The Simple Life: Little Girl Yesterdays
By Trish Morgan
For the News Tribune
This morning, I'm sitting in virtual kindergarten with my granddaughter Ava, listening and watching that wicked wind blow around last night's little skiff of snow. I'm not sure of the temperature outside, but if that wind is any indication, it must be frigid out there! I'm glad I will be staying inside.
Ava is counting down the minutes until school is over. Her daddy bought her a new hat and gloves, and she's itching to put on her boots and coat, her new hat and gloves, and play with her friend Ryder. Well, I suppose this Nana will make sure she's all bundled up with extra clothing and let her go out to play in the snow. After all, when I was a little girl I was always outside - no matter the weather.
Yesterday, thanks to my righthand woman Shanna who helps me keep my house and landscaping in order, the exterior of my house is all decorated for Christmas. There are a few more things to add, but I'm happy to say the Christmas tree is up and decorated, and the same in my rec room - decorated in red and white.
Speaking of yesterday, as I sit here in my comfy recliner in my rec room where I spend most of my time - I think back to the days when I was a little girl. How I loved the whole month of December! Mom had a big stereo, and when we did family activities together, she would play albums with the most beautiful music. She also had a big upright piano - and she would sit and play Christmas songs and hymns. We four children (I am the oldest) would sing along while Mom played our favorite songs. Those singalongs continued for many, many years. I taught myself to play the piano, and Mom and I played a lot of four-handed songs together. Those were the days.
Then there was the Christmas tree. We always had real Christmas trees, and the aroma filled the room to remind us of Santa's coming. Mom and Dad did not decorate the tree. It stood in front of the front window, and we took turns watering the tree through the month. Why no decorations? Why, Santa himself decorated the tree on Christmas Eve when he brought in all of the wrapped presents!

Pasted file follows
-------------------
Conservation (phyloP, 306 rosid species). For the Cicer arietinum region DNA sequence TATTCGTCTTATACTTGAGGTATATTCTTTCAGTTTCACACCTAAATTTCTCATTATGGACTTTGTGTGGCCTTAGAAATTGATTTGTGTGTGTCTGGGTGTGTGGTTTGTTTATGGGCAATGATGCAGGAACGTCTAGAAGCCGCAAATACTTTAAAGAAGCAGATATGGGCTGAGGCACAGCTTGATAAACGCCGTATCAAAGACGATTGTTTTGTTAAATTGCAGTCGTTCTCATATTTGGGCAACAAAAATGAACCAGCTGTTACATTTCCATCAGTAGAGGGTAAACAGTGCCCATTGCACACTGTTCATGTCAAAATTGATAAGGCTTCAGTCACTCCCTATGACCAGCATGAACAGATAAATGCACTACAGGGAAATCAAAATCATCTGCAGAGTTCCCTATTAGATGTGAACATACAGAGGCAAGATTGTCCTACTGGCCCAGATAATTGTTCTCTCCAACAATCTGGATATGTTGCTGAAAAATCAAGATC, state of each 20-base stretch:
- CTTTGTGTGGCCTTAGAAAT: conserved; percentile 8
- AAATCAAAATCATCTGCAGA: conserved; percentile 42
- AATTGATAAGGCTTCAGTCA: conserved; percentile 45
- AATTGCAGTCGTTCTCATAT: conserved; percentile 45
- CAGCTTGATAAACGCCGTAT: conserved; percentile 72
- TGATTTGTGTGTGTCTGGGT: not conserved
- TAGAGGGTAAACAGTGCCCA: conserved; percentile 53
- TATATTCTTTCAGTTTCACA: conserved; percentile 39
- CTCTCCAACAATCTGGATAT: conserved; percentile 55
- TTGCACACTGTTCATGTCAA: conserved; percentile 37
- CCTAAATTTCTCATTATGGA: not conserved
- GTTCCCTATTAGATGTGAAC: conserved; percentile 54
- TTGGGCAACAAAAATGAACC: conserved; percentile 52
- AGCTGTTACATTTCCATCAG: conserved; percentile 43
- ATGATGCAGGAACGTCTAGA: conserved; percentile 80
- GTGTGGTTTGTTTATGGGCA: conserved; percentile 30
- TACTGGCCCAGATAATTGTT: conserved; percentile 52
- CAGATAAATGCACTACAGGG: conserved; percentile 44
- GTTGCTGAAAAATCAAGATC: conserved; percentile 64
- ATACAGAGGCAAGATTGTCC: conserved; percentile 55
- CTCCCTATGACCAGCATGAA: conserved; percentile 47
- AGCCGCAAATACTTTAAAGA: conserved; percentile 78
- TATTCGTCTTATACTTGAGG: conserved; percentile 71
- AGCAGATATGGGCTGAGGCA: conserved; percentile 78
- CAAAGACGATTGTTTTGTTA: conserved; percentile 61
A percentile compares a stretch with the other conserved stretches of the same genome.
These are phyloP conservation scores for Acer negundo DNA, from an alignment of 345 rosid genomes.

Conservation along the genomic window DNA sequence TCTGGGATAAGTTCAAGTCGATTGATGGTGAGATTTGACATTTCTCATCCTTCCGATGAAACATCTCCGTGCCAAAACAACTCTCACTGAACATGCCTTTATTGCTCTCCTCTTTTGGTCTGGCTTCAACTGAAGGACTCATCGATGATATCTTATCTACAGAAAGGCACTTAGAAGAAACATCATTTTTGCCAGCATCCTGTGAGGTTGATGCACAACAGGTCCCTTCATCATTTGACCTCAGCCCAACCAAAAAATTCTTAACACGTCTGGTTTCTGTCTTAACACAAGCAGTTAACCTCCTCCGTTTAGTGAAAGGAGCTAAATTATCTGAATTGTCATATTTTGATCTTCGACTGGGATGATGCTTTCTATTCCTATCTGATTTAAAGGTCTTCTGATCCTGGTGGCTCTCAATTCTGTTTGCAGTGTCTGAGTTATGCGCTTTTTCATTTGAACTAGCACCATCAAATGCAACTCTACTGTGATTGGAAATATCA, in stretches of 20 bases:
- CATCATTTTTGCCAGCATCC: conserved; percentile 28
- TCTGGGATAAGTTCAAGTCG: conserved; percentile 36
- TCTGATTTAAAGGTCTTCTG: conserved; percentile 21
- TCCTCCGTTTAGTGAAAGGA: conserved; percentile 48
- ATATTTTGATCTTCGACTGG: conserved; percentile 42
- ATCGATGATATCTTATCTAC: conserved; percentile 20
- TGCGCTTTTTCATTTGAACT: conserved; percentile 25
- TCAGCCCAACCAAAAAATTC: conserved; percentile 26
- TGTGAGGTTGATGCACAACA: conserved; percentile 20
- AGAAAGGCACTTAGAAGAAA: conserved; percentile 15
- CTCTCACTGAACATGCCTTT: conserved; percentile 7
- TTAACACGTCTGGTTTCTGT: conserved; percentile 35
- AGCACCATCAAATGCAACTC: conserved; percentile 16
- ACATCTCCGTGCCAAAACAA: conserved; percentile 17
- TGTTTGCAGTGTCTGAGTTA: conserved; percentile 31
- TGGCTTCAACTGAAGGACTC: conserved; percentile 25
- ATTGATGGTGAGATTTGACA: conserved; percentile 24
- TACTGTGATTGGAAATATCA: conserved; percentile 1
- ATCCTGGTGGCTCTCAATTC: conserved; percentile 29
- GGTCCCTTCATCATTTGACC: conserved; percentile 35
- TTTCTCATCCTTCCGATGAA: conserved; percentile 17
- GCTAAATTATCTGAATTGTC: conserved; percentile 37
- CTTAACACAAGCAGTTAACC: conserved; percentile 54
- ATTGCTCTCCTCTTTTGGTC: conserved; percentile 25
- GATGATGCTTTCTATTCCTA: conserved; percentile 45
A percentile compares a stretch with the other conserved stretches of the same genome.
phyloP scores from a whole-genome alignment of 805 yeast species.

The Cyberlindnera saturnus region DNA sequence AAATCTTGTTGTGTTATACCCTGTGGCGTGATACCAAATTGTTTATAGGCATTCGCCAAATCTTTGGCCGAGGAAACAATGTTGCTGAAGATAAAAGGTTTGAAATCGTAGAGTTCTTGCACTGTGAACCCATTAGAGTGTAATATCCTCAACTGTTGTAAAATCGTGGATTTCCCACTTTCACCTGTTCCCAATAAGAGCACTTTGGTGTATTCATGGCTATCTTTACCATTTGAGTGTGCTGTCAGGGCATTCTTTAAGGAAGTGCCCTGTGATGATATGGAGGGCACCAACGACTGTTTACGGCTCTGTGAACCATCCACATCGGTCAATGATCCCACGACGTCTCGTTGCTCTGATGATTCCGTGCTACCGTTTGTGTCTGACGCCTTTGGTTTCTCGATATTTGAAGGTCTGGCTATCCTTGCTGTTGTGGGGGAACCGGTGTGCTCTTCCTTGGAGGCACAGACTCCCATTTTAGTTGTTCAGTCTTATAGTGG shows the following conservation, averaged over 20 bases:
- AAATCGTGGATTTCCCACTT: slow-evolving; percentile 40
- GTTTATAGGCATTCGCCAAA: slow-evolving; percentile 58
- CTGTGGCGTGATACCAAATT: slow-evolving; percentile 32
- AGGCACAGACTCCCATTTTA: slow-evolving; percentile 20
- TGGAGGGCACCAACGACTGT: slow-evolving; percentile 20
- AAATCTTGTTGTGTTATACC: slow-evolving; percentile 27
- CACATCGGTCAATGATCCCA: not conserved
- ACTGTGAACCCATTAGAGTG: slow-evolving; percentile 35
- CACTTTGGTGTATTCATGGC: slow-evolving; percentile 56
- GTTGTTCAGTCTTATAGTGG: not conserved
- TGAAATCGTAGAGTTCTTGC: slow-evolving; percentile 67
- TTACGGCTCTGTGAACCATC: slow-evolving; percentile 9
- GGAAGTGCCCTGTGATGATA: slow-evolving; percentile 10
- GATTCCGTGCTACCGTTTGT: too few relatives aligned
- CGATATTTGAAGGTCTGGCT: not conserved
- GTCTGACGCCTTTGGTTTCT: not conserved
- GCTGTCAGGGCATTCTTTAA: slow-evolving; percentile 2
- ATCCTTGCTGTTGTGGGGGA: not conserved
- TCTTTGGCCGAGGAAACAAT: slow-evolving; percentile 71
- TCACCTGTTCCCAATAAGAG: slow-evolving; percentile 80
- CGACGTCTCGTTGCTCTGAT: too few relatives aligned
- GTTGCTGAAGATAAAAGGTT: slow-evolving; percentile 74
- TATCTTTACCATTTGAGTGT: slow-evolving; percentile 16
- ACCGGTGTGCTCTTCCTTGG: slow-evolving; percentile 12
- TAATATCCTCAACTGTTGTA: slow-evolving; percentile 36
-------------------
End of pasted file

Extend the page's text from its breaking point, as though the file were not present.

Years later when I was 16, my boyfriend and I were allowed to decorate the tree after the youngers went to bed. I remember being so proud of that responsibility, and it was a very special evening.
In the early Christmas morning, we four kids woke up first, and one of us would go wake up our parents. Dad would get up first (slow as Moses it seemed), and go fix a pot of coffee. Then Dad would fix cups of hot, steamy coffee for the adults, including Grandmother, and they seemed to take forever to drink that coffee and have their morning cigarettes. Gulp. Yes. Cigarettes.
The best part came next! All of the adults went downstairs to see if Santa came. Dad would tease us a little as we were lined up on the stairsteps, and when the moment came and we were told to come downstairs - the excitement was something else!
As soon as we came down and rounded the corner in the rec room, our big, round eyes took in the beauty of Santa's decorated Christmas tree and the four stacks of Christmas packages. The early morning's snail's pace of coffee and cigarettes was all but forgotten, and now we could dive into our presents and stockings - the wonders of childhood.
After opening gifts and tasting some of the famous Pearl DeVore's homemade candies, eating some of Mom's pretzels in her big box, and having some of Dad's liquid-center chocolate covered cherries - we would get our coats on, choose our favorite toy, and load up into the station wagon. We would go to visit Granddaddy and Domp up on Horse Rock, and then walk next door to visit Aunt Gertrude.
My memories of Granddaddy's house include all of the musical stuffed animals and robots under his tree we could all play with, and Domp had some delicious A&P cookies on her kitchen table. There were also square slices of Ann Page fruitcakes, and I would give anything to taste those again also! Granddaddy and Domp also had simple, pretty red candle lights in every single window, and I thought their home was just lovely! Granddaddy Arthur Umstot was my mom's father.
At Aunt Gertrude's (who was my Granddaddy's sister Gertrude Ferrell), we would just visit and talk about our Christmas morning. I loved Aunt Gertrude, as she and I shared a great love for quilting. I would often ask her to show me the many quilts she had made, and I would spend what seemed like hours admiring her patterns, her color and material choices, her great eye for design and her intricate stitching. In my lifetime, I've only ever made three quilts, and the entire process of the creation of them remains with me always.
Next week, I'll share some stories about Mom and her Christmas baking. THOSE days are no longer, but the lingering memories will never be forgotten.
Until next week...